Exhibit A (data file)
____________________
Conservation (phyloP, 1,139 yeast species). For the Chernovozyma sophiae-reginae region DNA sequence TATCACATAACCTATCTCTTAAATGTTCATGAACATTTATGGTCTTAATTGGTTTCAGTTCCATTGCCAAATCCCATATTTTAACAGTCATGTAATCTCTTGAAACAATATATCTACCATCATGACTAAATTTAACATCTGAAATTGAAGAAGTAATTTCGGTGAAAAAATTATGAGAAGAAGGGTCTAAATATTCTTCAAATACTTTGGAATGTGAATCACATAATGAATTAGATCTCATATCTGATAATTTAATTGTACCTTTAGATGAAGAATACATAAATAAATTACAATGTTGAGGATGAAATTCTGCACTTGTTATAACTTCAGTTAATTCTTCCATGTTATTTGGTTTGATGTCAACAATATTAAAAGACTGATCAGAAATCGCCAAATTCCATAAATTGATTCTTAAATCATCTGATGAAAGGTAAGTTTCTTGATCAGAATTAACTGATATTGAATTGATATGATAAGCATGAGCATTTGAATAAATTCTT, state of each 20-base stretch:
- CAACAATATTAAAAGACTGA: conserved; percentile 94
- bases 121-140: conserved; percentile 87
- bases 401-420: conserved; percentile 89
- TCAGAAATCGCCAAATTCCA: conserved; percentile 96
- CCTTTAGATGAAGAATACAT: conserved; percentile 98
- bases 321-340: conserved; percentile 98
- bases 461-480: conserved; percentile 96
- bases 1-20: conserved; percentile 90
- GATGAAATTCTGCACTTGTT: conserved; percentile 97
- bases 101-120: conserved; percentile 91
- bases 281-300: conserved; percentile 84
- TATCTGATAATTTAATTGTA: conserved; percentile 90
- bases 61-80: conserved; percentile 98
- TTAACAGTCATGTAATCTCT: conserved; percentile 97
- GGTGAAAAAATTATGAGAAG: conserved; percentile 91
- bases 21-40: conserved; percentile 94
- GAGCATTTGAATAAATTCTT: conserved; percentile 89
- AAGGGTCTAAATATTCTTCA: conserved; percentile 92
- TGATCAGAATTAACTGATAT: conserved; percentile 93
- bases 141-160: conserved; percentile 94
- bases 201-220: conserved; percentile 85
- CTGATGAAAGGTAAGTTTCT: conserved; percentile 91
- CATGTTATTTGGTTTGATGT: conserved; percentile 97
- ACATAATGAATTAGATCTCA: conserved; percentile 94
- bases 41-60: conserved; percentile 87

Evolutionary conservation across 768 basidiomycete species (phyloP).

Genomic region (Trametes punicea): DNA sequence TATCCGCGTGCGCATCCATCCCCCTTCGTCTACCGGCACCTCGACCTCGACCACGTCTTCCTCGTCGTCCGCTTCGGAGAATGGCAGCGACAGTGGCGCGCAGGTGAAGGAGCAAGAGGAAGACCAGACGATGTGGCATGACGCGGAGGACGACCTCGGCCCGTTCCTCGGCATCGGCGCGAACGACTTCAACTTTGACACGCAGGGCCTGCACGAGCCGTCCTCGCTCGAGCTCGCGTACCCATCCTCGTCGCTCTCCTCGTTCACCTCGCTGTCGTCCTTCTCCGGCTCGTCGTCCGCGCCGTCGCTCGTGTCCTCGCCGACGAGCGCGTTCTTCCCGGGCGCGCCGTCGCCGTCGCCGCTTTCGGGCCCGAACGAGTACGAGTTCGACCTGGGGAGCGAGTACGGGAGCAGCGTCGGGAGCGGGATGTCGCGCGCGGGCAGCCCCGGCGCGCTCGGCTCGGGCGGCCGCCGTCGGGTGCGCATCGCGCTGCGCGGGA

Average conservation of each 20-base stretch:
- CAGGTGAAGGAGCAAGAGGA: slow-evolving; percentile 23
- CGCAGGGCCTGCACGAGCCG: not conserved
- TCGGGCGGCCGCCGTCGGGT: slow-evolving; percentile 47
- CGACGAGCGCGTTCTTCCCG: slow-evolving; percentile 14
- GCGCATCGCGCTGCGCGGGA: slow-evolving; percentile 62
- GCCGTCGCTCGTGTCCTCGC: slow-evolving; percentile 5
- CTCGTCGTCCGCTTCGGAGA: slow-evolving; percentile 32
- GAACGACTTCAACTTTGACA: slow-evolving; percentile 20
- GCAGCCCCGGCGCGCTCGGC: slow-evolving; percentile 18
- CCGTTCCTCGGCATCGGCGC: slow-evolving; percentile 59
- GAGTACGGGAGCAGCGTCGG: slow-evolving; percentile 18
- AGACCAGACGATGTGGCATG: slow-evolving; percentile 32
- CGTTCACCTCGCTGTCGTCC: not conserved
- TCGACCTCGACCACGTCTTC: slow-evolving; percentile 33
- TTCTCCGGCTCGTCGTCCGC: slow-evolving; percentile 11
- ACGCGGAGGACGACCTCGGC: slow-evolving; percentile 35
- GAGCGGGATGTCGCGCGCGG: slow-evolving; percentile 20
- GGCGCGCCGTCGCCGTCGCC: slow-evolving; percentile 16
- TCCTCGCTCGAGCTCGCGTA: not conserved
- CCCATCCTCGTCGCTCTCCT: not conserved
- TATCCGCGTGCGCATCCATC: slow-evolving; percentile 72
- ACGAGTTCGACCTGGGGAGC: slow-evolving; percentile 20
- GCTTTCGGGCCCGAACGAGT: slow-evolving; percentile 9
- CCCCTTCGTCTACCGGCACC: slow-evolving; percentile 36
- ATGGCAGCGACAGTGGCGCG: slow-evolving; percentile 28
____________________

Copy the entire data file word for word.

Conservation (phyloP, 1,139 yeast species). For the Chernovozyma sophiae-reginae region DNA sequence TATCACATAACCTATCTCTTAAATGTTCATGAACATTTATGGTCTTAATTGGTTTCAGTTCCATTGCCAAATCCCATATTTTAACAGTCATGTAATCTCTTGAAACAATATATCTACCATCATGACTAAATTTAACATCTGAAATTGAAGAAGTAATTTCGGTGAAAAAATTATGAGAAGAAGGGTCTAAATATTCTTCAAATACTTTGGAATGTGAATCACATAATGAATTAGATCTCATATCTGATAATTTAATTGTACCTTTAGATGAAGAATACATAAATAAATTACAATGTTGAGGATGAAATTCTGCACTTGTTATAACTTCAGTTAATTCTTCCATGTTATTTGGTTTGATGTCAACAATATTAAAAGACTGATCAGAAATCGCCAAATTCCATAAATTGATTCTTAAATCATCTGATGAAAGGTAAGTTTCTTGATCAGAATTAACTGATATTGAATTGATATGATAAGCATGAGCATTTGAATAAATTCTT, state of each 20-base stretch:
- CAACAATATTAAAAGACTGA: conserved; percentile 94
- bases 121-140: conserved; percentile 87
- bases 401-420: conserved; percentile 89
- TCAGAAATCGCCAAATTCCA: conserved; percentile 96
- CCTTTAGATGAAGAATACAT: conserved; percentile 98
- bases 321-340: conserved; percentile 98
- bases 461-480: conserved; percentile 96
- bases 1-20: conserved; percentile 90
- GATGAAATTCTGCACTTGTT: conserved; percentile 97
- bases 101-120: conserved; percentile 91
- bases 281-300: conserved; percentile 84
- TATCTGATAATTTAATTGTA: conserved; percentile 90
- bases 61-80: conserved; percentile 98
- TTAACAGTCATGTAATCTCT: conserved; percentile 97
- GGTGAAAAAATTATGAGAAG: conserved; percentile 91
- bases 21-40: conserved; percentile 94
- GAGCATTTGAATAAATTCTT: conserved; percentile 89
- AAGGGTCTAAATATTCTTCA: conserved; percentile 92
- TGATCAGAATTAACTGATAT: conserved; percentile 93
- bases 141-160: conserved; percentile 94
- bases 201-220: conserved; percentile 85
- CTGATGAAAGGTAAGTTTCT: conserved; percentile 91
- CATGTTATTTGGTTTGATGT: conserved; percentile 97
- ACATAATGAATTAGATCTCA: conserved; percentile 94
- bases 41-60: conserved; percentile 87

Evolutionary conservation across 768 basidiomycete species (phyloP).

Genomic region (Trametes punicea): DNA sequence TATCCGCGTGCGCATCCATCCCCCTTCGTCTACCGGCACCTCGACCTCGACCACGTCTTCCTCGTCGTCCGCTTCGGAGAATGGCAGCGACAGTGGCGCGCAGGTGAAGGAGCAAGAGGAAGACCAGACGATGTGGCATGACGCGGAGGACGACCTCGGCCCGTTCCTCGGCATCGGCGCGAACGACTTCAACTTTGACACGCAGGGCCTGCACGAGCCGTCCTCGCTCGAGCTCGCGTACCCATCCTCGTCGCTCTCCTCGTTCACCTCGCTGTCGTCCTTCTCCGGCTCGTCGTCCGCGCCGTCGCTCGTGTCCTCGCCGACGAGCGCGTTCTTCCCGGGCGCGCCGTCGCCGTCGCCGCTTTCGGGCCCGAACGAGTACGAGTTCGACCTGGGGAGCGAGTACGGGAGCAGCGTCGGGAGCGGGATGTCGCGCGCGGGCAGCCCCGGCGCGCTCGGCTCGGGCGGCCGCCGTCGGGTGCGCATCGCGCTGCGCGGGA

Average conservation of each 20-base stretch:
- CAGGTGAAGGAGCAAGAGGA: slow-evolving; percentile 23
- CGCAGGGCCTGCACGAGCCG: not conserved
- TCGGGCGGCCGCCGTCGGGT: slow-evolving; percentile 47
- CGACGAGCGCGTTCTTCCCG: slow-evolving; percentile 14
- GCGCATCGCGCTGCGCGGGA: slow-evolving; percentile 62
- GCCGTCGCTCGTGTCCTCGC: slow-evolving; percentile 5
- CTCGTCGTCCGCTTCGGAGA: slow-evolving; percentile 32
- GAACGACTTCAACTTTGACA: slow-evolving; percentile 20
- GCAGCCCCGGCGCGCTCGGC: slow-evolving; percentile 18
- CCGTTCCTCGGCATCGGCGC: slow-evolving; percentile 59
- GAGTACGGGAGCAGCGTCGG: slow-evolving; percentile 18
- AGACCAGACGATGTGGCATG: slow-evolving; percentile 32
- CGTTCACCTCGCTGTCGTCC: not conserved
- TCGACCTCGACCACGTCTTC: slow-evolving; percentile 33
- TTCTCCGGCTCGTCGTCCGC: slow-evolving; percentile 11
- ACGCGGAGGACGACCTCGGC: slow-evolving; percentile 35
- GAGCGGGATGTCGCGCGCGG: slow-evolving; percentile 20
- GGCGCGCCGTCGCCGTCGCC: slow-evolving; percentile 16
- TCCTCGCTCGAGCTCGCGTA: not conserved
- CCCATCCTCGTCGCTCTCCT: not conserved
- TATCCGCGTGCGCATCCATC: slow-evolving; percentile 72
- ACGAGTTCGACCTGGGGAGC: slow-evolving; percentile 20
- GCTTTCGGGCCCGAACGAGT: slow-evolving; percentile 9
- CCCCTTCGTCTACCGGCACC: slow-evolving; percentile 36
- ATGGCAGCGACAGTGGCGCG: slow-evolving; percentile 28